Thursday, June 12, 2014

Reading Guide: 2D. Pattanaik. Business Sutra.

Make sure to check out the overview of Devdutt Pattanaik's Business Sutra. In Week 1, DP connected mythology and business management (1A), contrasting Western, Chinese and Indian perspectives (1B). In the first Reading Guide for Week 2, this was the sutra: human hunger is unique; imagination expands human hunger; only humans can exchange; every devata seeks a high return on investment; conflict is inherent in exchange; imagination can help humans outgrow hunger; human hunger for the intangible is often overlooked; there are three types of food that can be exchanged during a yagna; we have to make room for the other; and yagna can be a tool for personal growth, if we allow it to be.

Here is the next part of the sutra, which is full of all kinds of stories from both the epics and also from other Indian storytelling traditions. You will be able to find lots of ideas here for a story you can retell in your blog this week:

Week 2 Reading C:

Drishti, observing objective reality Kindle-1147

Here is what DP said last time about drishti: "These three together make up "Narayani" (counterpart to Narayana), and we see them in three ways: drishti (objective vision) reveals Lakshmi, divya-drishti (subjective vision) reveals Durga, and darshan (observing the subject) reveals Saraswati."

You can read more about Lakshmi, Durga, and Saraswati at Wikipedia.

Details of Lakshmi's iconography: "The pot represents the human capability to innovate. It enables humanity to break free from the constraints of nature. Lakshmi holds a lotus in one hand and a pot in the other. The lotus represents natural wealth or Bhudevi while the pot represents cultural wealth or Shridevi."

You can read more about the Earth, Bhudevi, at Wikipedia. Remember how Sita is connected both to Lakshmi (she is Lakshmi's avatar), and also to Bhudevi (her mother).


He who takes a call is a karta Kindle-1184

A karta is a doer, someone who takes action, someone who is proactive. Meanwhile, the karya-karta is one who does what another person tells them to do, a follower — not a proactive doer.

DP tells the story of how Sita chose to act when Ravana, in disguise, came to her in the forest when she was alone: "Had she obeyed her husband without any thought, she would have been the karya-karta, or the obedient follower, and he the karta, or the responsible leader. But [...] Sita chooses to take a call. [..] That proactivity transforms her into a karta, a doer, regardless of the fact that her decision did not serve her well."

You can use this distinction between the karta and the karya-karta in any story that you tell, helping to see how the plot moves along based on the calls, decisions, and actions of each character, both karts and karya-kartas.

Everyone is a potential karta Kindle-1205

DP uses the name and image of the cosmic serpent Shesha as a symbol: "The mind of every human being can be compared to the mythic serpent Adi-Ananta-Shesha whose name translated literally means One-Infinity-Zero. Narayan sleeps in the coils of this serpent. Vishnu sits on it. Shesha, the coiled hoodless state, is like a dormant mind that does not think or take a decision. Ananta, the state with infinite unfurled hoods, is like a mind full of ideas. Adi, the state with a single hood, is like a focused mind, ready to strike; this is the mind of the karta. [...] We can let the serpent of the mind stay coiled or spring out its many hoods. Only we can make it strike."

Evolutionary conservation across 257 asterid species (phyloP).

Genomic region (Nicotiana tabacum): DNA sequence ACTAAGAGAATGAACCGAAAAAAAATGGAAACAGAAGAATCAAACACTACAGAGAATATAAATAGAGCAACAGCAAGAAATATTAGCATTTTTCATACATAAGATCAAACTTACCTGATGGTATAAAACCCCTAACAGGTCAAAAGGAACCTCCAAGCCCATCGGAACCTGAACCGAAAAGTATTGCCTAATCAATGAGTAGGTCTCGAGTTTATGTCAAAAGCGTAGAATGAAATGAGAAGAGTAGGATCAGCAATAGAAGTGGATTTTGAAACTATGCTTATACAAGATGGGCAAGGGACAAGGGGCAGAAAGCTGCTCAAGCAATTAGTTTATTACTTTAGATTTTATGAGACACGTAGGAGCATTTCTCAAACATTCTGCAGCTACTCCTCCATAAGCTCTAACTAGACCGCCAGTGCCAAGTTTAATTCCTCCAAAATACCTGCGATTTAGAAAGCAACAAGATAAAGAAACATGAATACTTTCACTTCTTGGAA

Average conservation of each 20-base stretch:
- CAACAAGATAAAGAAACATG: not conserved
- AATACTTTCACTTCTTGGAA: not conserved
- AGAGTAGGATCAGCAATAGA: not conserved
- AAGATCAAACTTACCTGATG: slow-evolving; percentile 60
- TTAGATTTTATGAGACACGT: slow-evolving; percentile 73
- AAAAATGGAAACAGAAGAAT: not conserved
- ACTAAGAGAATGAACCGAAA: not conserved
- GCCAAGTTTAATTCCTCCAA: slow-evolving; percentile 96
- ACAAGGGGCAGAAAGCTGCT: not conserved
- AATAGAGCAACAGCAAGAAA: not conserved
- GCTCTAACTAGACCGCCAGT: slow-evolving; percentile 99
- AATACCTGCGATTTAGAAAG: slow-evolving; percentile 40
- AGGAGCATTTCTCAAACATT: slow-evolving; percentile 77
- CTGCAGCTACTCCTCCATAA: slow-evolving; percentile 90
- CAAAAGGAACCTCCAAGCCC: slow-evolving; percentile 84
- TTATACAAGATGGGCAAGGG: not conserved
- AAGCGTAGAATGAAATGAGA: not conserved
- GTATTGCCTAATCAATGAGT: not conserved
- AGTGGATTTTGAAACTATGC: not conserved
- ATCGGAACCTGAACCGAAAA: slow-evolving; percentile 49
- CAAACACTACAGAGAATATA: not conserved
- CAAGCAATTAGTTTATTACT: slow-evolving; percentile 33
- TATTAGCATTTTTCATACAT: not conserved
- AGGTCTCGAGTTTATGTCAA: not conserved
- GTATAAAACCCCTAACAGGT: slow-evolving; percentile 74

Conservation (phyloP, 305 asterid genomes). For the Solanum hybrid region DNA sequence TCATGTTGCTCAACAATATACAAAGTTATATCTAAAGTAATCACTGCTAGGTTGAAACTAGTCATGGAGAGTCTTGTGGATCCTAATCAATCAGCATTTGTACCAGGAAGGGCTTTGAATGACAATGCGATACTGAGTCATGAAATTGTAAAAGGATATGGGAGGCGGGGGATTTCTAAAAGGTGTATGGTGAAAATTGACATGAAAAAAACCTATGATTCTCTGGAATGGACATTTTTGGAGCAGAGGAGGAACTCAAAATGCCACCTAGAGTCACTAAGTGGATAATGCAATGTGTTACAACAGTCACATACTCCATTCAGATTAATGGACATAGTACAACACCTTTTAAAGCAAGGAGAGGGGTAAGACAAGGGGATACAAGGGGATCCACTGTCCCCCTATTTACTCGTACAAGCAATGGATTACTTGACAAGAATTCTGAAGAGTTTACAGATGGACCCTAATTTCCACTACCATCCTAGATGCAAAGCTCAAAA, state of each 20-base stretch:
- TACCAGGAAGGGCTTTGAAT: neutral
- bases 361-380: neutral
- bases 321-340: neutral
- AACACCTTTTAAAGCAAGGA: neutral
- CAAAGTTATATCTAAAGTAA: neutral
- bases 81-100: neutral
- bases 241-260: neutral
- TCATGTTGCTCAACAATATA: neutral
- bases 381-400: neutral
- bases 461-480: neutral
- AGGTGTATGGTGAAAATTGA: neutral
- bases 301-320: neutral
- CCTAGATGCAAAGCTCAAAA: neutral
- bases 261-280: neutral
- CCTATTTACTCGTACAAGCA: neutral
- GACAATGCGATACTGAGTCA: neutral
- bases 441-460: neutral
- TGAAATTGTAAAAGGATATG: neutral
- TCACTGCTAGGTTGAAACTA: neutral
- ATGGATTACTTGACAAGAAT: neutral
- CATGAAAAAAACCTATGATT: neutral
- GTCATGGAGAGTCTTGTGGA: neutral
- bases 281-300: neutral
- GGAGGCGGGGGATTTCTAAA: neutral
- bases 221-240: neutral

You can read more about Shesha at Wikipedia.

A karta who allows and enables others to take a call is a yajaman Kindle-1221

For this section, DP tells the marvelous story of Vishnu's relationships with Narada and Garuda: "Despite being given the freedom to take decisions, Narad chooses to stay karya-karta, follow decisions rather than take them, as he is too afraid of the consequences. Garud, on the other hand, anticipates the needs of Vishnu, decides to enquire voluntarily and is thus a karta. Vishnu who allows Garud to be a karta is a yajaman."

For more about Narada and about Garuda, see Wikipedia. This might be a fun story to retell for this week! It brings out Narada's character perfectly, and also helps you see understand Vishnu and Garuda better too.

A yajaman has the power to take and give life Kindle-1251

In this section, DP tells the story of Rama and Vishvamitra, in which Rama hesitates to kill Tataka (but Vishvamitra insists) and also hesitates to free Ahalya (but Vishvamitra insists): "Ram, well-versed in theory, is thus given practical lessons about being a yajaman: he will be asked to take life as well as give life."

You can read more about Tataka and about Ahalya at Wikipedia.

The size of the contribution does not matter Kindle-1269

For this section, you will read another story about Rama; this one is about Rama and the squirrel: "Ram values the squirrel not for his percentage of contribution to the overall project but because he recognizes a yajaman. A squirrel today can be a Ram tomorrow."

For more about this famous squirrel, see this blog post: Rama and the Squirrel.

It's just a difference of scale: "A kupamanduka, or frog in a well, and a chakravarti, or emperor of the world, are no different from each other, except in terms of scale. Both their visions are limited by the frontier of the land they live in. In the case of the frog, it is the wall of the well. In the case of the king, it is the borders of his kingdom. Both can be, in their respective contexts, generous or prejudiced. To expand scale, both have to rise."

You can find both of these terms, kupamanduka and chakravarti, at Wikipedia.

All calls are subjective Kindle-1291